Tuesday 22 November 2011


Mick Gooda, Aboriginal and Torres Strait Islander Social Justice Commissioner

Constitutional reform: moving towards reconciliation

Australian Catholic Bishops Conference

Mick Gooda
Aboriginal and Torres Strait Islander Social Justice Commissioner
Australian Human Rights Commission

Mary McKillop Place
Mount St
North Sydney

Tuesday 22 November 2011

It is with respect and gratitude I acknowledge that we sit on the lands of the Cammeraigal People of the Curingai Nation and I thank the Traditional Owners for allowing us to do so.

My people are the Gangulu from the Dawson Valley in Central Queensland.
On behalf of my Elders I salute Cammeraigal Elders, both past and present, for their continued struggle for country and culture here in the place close to where colonisation began.

I also acknowledge the President of the Bishops Conference Archbishop Phillip Wilson, Cardinal George Pell, Bishop Christopher Prowse, Chair of the Bishops Commission for relations with Aboriginal and Torres Strait Islander peoples and all the Bishops of Australia.

I was very pleased to be invited to address you here today.

The Church has played a critical role in many of the struggles we have faced as Aboriginal and Torres Strait Islander peoples in this country.

It would be dishonest of me to stand here and tell you that I believe that everything the Church has done in the past 200 years has, with the benefit of hindsight, been in the best interests of Aboriginal and Torres Strait Islander peoples.

But today I look to the rich tradition of the Church standing up for Aboriginal and Torres Strait Islander peoples and our rights.

I look to people like Archbishop of Adelaide Matthew Beovich who conveyed to a delegation of Aboriginal people in 1967 that he and other church leaders would do all they could to encourage Australians to vote yes for the [so called] Aboriginal rights referendum of 1967.

I look to the Australian Catholic Bishops who in a Conference statement in 1972 said that:

it is as obvious as a tree on the Nullarbor that Aborigines have land rights... ownership, employment, housing, education and bargaining power are also paramount rights. This is the track to the human liberty and dignity which Australia owes her people (ACBC, 1972).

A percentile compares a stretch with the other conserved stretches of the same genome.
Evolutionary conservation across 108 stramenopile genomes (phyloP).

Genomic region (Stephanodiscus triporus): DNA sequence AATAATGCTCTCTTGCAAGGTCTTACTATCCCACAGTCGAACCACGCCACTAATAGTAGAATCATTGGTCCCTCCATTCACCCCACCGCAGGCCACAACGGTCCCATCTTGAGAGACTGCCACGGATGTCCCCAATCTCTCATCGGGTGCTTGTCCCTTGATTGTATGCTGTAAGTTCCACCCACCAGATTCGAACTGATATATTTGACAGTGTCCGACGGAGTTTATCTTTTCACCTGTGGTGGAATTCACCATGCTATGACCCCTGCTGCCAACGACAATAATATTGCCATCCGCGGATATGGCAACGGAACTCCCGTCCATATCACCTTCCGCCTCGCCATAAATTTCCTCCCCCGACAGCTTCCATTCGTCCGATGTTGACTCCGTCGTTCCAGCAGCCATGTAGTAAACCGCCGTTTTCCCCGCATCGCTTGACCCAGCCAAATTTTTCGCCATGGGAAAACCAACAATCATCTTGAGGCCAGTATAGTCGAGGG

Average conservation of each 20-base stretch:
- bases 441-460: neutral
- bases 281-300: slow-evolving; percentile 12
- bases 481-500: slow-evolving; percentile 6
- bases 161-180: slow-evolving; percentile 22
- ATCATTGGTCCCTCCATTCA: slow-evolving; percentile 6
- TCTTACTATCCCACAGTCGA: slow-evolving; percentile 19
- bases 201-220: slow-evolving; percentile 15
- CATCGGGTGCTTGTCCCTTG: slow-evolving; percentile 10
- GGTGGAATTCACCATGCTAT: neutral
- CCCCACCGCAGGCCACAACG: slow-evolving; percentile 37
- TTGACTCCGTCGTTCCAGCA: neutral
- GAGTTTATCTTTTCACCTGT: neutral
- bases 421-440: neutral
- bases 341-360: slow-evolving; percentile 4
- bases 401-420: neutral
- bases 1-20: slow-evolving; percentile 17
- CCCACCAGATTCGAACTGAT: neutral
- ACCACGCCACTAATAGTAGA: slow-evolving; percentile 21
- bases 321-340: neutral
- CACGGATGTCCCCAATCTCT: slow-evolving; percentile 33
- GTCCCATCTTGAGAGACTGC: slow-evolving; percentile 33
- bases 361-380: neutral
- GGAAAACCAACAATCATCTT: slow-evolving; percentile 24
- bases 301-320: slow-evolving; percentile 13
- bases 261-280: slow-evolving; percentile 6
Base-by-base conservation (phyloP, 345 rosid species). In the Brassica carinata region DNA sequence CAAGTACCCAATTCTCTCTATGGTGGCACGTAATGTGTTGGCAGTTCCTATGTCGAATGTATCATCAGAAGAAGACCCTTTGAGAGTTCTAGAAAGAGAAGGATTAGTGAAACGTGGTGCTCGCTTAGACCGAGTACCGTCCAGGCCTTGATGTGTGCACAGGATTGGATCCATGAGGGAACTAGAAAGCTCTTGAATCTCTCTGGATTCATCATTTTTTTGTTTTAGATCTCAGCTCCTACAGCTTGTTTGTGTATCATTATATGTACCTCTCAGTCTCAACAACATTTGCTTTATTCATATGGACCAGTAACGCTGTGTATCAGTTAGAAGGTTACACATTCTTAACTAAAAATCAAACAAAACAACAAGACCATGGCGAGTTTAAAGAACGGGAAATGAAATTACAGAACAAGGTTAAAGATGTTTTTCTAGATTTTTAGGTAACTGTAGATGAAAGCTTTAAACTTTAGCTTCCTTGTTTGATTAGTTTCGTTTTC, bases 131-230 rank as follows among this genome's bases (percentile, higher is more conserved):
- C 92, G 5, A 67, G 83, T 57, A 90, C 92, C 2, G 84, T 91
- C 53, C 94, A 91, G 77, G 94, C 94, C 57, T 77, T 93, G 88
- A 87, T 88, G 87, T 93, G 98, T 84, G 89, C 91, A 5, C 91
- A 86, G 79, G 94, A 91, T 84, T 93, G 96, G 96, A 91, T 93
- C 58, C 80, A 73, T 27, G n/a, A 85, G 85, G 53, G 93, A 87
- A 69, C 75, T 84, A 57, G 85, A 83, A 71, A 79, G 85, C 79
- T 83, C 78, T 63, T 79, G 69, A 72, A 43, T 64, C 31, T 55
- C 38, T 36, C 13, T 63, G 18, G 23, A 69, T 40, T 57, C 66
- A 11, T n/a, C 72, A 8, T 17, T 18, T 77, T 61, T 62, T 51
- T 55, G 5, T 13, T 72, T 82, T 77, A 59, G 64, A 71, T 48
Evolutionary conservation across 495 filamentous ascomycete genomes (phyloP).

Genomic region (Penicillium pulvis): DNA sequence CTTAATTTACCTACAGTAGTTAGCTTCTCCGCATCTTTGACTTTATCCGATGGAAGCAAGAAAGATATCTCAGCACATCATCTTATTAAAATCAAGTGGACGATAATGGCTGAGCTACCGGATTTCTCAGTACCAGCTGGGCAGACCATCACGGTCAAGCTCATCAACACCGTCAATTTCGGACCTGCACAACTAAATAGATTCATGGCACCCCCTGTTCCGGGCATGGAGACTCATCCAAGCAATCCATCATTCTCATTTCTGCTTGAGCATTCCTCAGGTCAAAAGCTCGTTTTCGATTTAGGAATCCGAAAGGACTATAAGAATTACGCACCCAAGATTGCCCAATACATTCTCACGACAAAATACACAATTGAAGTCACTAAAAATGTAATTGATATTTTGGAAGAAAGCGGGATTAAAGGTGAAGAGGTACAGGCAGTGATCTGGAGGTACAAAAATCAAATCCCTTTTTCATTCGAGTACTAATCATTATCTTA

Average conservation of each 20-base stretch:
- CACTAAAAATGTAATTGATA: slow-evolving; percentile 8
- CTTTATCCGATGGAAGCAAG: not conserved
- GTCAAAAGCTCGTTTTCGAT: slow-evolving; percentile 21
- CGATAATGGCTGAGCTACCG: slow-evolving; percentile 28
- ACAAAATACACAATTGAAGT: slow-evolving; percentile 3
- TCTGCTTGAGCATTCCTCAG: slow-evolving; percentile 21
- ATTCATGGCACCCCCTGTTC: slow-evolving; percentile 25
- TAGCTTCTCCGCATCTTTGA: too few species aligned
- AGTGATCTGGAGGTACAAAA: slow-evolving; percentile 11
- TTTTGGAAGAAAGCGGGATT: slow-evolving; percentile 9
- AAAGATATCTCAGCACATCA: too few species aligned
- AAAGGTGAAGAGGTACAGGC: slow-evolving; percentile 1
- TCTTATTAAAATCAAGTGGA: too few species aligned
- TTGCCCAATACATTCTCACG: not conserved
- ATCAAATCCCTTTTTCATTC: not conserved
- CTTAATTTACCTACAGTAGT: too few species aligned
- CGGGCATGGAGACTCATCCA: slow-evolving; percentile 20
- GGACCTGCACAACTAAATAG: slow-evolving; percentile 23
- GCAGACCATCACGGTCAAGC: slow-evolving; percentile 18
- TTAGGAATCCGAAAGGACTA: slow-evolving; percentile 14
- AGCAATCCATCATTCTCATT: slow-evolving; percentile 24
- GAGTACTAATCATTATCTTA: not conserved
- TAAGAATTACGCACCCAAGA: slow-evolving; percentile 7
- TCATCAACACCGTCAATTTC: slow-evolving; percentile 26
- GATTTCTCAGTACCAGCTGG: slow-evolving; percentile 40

And I look to a sobering plea for a reconciled nation made with Australian Church Leaders during the 1988 bicentennial celebrations:

we are said to have been living together for two hundred years. Yet ignorance, prejudice and discrimination have divided us. In these two hundred years, many aborigines have lost life, land, language, culture and dignity. Many European Australians have never met or known aboriginal Australians... we Australians, aboriginal and not, can not be reconciled until we know each other, appreciate each other, our cultures and our perspectives on life. We must acknowledge and own our past, even the injustices... aborigines need an ensured, empowered place in our public life (Australian Church Leaders Joint Statement, January 1988).

This speaks to how I have framed my priorities as Aboriginal and Torres Strait Islander Social Justice Commissioner. I think what it’s getting at is the question I asked myself at the start of my tenure:

How can we ever be truly reconciled while Aboriginal and Torres Strait Islander peoples continue to live in such relative disadvantage and continue to remain on the margins of our society?

I decided to focus on issues that are foundational to an agenda of hope. An agenda which aims to unleash the potential of Aboriginal and Torres Strait Islander Australians, maximise the capabilities of each and every one of us, and tackle the root causes of the disadvantage faced by our people particularly in the areas of health and social inequality.

I believe that central to this agenda of hope is that:

We develop stronger and deeper relationships between Aboriginal and Torres Strait Islander peoples and the rest of the Australia.
And that...

We develop stronger and deeper relationships between Aboriginal and Torres Strait Islander peoples and all levels of government

These relationships are central to reconciliation. As the Church Leaders Statement said back in 1988, we ‘can not be reconciled until we know each other, appreciate each other, our cultures and our perspectives on life’.

And so, it is this tradition of the Church speaking out, of supporting us, of walking with us that is needed on our journey together towards a truly reconciled nation.